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Scotland Yard

Britain's Art and Antiques Squad harnesses the latest image technology to aid crime solving

Scotland Yard launches computer system with international potential

Scotland Yard's Art and Antiques Squad, disbanded in 1984 but reformed at the end of 1989 following pressure from the art trade, is launching a new computer system this month that not only records images and data on stolen objects but can act as a tool in their recovery. Led by Detective Chief Inspector John Butler, head of the International and Organised Crime Branch, the Squad has grown in size within the last eighteen months. At the same time, with the rise in art theft, the initiative was launched to create a computer software system that would aid both in catching criminals and in recovering property. Developed for Scotland Yard by the Hampshire computer company First Option, ACIS, Article Classification and Identification System, is a programme that can be used on all the standard British crime force computers. Whereas up till now information on stolen art and antiques has been stored in filing cabinets in Scotland Yard, the new system will obviate the need for a central data base as the officers in any force in the country that have access to ACIS will be able to key in to any other through telephone links. Advanced technology for storing images in a compacted form and for scanning and transmitting images is an integral part of ACIS as recovery of works of art often depends heavily on the existence of photographs. High resolution pictures of stolen works of art can be called up on screen and enlarged for details or printed out to a standard that would not disgrace a published book. Videos of interiors showing works of art can be run through the computer and stills taken to augment a file on a particular theft. Organised to look like standard crime sheets, the files include detailed information on the work of art or antique compiled with the aid of pull-down menus on everything from types of medium to correct art historical terms.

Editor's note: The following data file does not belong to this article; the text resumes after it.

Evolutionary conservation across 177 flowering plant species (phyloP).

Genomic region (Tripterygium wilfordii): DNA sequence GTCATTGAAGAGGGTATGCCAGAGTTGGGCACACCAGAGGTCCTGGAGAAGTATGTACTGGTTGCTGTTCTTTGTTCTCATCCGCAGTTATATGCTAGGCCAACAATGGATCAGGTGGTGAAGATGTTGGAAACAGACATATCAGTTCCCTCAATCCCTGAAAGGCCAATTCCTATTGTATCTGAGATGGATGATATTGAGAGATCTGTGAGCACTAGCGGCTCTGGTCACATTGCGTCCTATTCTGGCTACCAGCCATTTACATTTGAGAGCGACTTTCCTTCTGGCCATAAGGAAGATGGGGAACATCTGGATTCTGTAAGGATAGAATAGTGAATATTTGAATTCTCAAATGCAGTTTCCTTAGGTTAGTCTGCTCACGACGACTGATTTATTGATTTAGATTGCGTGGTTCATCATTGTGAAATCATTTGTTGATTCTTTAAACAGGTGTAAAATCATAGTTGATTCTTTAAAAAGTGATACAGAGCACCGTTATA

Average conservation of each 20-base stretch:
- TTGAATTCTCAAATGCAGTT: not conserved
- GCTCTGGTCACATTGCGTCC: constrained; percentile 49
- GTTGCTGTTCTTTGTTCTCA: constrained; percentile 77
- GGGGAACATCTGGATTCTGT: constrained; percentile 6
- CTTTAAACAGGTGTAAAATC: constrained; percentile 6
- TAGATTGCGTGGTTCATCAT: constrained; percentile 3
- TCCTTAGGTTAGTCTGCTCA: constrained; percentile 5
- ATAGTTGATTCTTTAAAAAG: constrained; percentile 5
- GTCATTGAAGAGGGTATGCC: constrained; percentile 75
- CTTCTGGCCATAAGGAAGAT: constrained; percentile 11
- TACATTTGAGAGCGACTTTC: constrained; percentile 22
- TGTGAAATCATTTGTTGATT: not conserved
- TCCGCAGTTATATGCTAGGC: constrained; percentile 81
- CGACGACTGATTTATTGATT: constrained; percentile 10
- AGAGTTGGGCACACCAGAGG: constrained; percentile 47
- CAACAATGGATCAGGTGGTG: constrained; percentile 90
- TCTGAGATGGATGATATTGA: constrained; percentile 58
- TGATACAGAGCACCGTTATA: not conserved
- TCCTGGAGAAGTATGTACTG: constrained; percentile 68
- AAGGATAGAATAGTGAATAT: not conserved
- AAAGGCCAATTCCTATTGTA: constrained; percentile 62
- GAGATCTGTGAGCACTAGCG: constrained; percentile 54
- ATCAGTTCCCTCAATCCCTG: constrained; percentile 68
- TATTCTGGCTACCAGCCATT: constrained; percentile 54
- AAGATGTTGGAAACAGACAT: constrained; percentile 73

Detective Inspector Jill McTigue explains the growing trend towards art theft, especially in country districts, saying, "Really good villains have moved from armed bank robbery to country houses. What they steal is high value and easy both to get at and to get rid of. Once the thief is caught the objects need to be traced back to where they were stolen from for a case to be brought and conviction is only successful if the "mens rea" or intent to steal can be proved. The average sentence is only eighteen months to two years". To combat the rise in art theft, a campaign to encourage individuals to photograph their valuables is being launched, with sponsorship from the leading insurers against art theft Hiscox Underwriting Ltd. A spokesman confirmed that the insurance industry in general is concerned about art theft and keen to be seen helping in its recovery.

On an international level, the Squad is actively encouraging Interpol, the FBI and other police forces abroad to adopt similar computer systems that could link up and work together in solving international art crime. In the last twelve months a major painting by Magritte stolen eleven years ago in Germany (identified by photos of the weave in the back of the canvas) and two paintings from the Beit Collection, a Dominican monk by Rubens and "The Music Party" by Antoine Palamedez, have been recovered by the Squad.

Originally appeared in The Art Newspaper as 'Scotland Yard launches computer system with international potential'